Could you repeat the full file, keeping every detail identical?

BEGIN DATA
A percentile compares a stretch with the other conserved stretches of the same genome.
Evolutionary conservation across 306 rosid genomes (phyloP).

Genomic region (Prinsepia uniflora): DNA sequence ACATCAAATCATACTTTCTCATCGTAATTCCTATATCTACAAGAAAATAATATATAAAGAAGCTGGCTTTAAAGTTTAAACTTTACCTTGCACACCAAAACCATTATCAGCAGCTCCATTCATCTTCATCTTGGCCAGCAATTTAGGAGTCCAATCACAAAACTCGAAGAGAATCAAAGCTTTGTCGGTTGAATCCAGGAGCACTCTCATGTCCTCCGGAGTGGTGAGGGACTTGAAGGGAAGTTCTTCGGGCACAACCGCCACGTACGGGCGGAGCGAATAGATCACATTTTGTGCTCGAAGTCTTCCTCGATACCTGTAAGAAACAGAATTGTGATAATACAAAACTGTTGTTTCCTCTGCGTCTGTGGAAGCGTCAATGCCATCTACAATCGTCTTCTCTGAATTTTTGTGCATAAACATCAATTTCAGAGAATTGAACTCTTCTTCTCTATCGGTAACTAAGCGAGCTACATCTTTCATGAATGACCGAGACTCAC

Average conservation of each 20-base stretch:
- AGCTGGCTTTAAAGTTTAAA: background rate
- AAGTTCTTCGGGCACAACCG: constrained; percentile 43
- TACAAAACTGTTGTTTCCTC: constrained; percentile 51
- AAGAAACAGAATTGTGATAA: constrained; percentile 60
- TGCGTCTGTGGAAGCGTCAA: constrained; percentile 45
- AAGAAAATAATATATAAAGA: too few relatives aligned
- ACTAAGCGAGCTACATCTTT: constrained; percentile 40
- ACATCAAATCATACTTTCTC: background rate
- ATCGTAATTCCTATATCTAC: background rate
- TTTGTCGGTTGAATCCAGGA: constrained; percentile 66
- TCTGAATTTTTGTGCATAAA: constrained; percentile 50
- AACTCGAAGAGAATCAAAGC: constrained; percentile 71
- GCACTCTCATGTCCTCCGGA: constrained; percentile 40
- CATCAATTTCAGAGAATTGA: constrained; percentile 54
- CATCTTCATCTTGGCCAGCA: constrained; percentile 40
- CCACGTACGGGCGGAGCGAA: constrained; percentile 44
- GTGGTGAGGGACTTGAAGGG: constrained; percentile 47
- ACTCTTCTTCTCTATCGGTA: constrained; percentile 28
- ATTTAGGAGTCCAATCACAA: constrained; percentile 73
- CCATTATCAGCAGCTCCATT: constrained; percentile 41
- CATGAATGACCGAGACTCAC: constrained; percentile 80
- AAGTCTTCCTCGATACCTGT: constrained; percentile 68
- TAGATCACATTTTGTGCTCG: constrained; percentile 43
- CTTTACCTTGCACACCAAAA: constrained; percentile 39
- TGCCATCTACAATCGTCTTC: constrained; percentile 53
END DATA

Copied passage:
A percentile compares a stretch with the other conserved stretches of the same genome.
Evolutionary conservation across 306 rosid genomes (phyloP).

Genomic region (Prinsepia uniflora): DNA sequence ACATCAAATCATACTTTCTCATCGTAATTCCTATATCTACAAGAAAATAATATATAAAGAAGCTGGCTTTAAAGTTTAAACTTTACCTTGCACACCAAAACCATTATCAGCAGCTCCATTCATCTTCATCTTGGCCAGCAATTTAGGAGTCCAATCACAAAACTCGAAGAGAATCAAAGCTTTGTCGGTTGAATCCAGGAGCACTCTCATGTCCTCCGGAGTGGTGAGGGACTTGAAGGGAAGTTCTTCGGGCACAACCGCCACGTACGGGCGGAGCGAATAGATCACATTTTGTGCTCGAAGTCTTCCTCGATACCTGTAAGAAACAGAATTGTGATAATACAAAACTGTTGTTTCCTCTGCGTCTGTGGAAGCGTCAATGCCATCTACAATCGTCTTCTCTGAATTTTTGTGCATAAACATCAATTTCAGAGAATTGAACTCTTCTTCTCTATCGGTAACTAAGCGAGCTACATCTTTCATGAATGACCGAGACTCAC

Average conservation of each 20-base stretch:
- AGCTGGCTTTAAAGTTTAAA: background rate
- AAGTTCTTCGGGCACAACCG: constrained; percentile 43
- TACAAAACTGTTGTTTCCTC: constrained; percentile 51
- AAGAAACAGAATTGTGATAA: constrained; percentile 60
- TGCGTCTGTGGAAGCGTCAA: constrained; percentile 45
- AAGAAAATAATATATAAAGA: too few relatives aligned
- ACTAAGCGAGCTACATCTTT: constrained; percentile 40
- ACATCAAATCATACTTTCTC: background rate
- ATCGTAATTCCTATATCTAC: background rate
- TTTGTCGGTTGAATCCAGGA: constrained; percentile 66
- TCTGAATTTTTGTGCATAAA: constrained; percentile 50
- AACTCGAAGAGAATCAAAGC: constrained; percentile 71
- GCACTCTCATGTCCTCCGGA: constrained; percentile 40
- CATCAATTTCAGAGAATTGA: constrained; percentile 54
- CATCTTCATCTTGGCCAGCA: constrained; percentile 40
- CCACGTACGGGCGGAGCGAA: constrained; percentile 44
- GTGGTGAGGGACTTGAAGGG: constrained; percentile 47
- ACTCTTCTTCTCTATCGGTA: constrained; percentile 28
- ATTTAGGAGTCCAATCACAA: constrained; percentile 73
- CCATTATCAGCAGCTCCATT: constrained; percentile 41
- CATGAATGACCGAGACTCAC: constrained; percentile 80
- AAGTCTTCCTCGATACCTGT: constrained; percentile 68
- TAGATCACATTTTGTGCTCG: constrained; percentile 43
- CTTTACCTTGCACACCAAAA: constrained; percentile 39
- TGCCATCTACAATCGTCTTC: constrained; percentile 53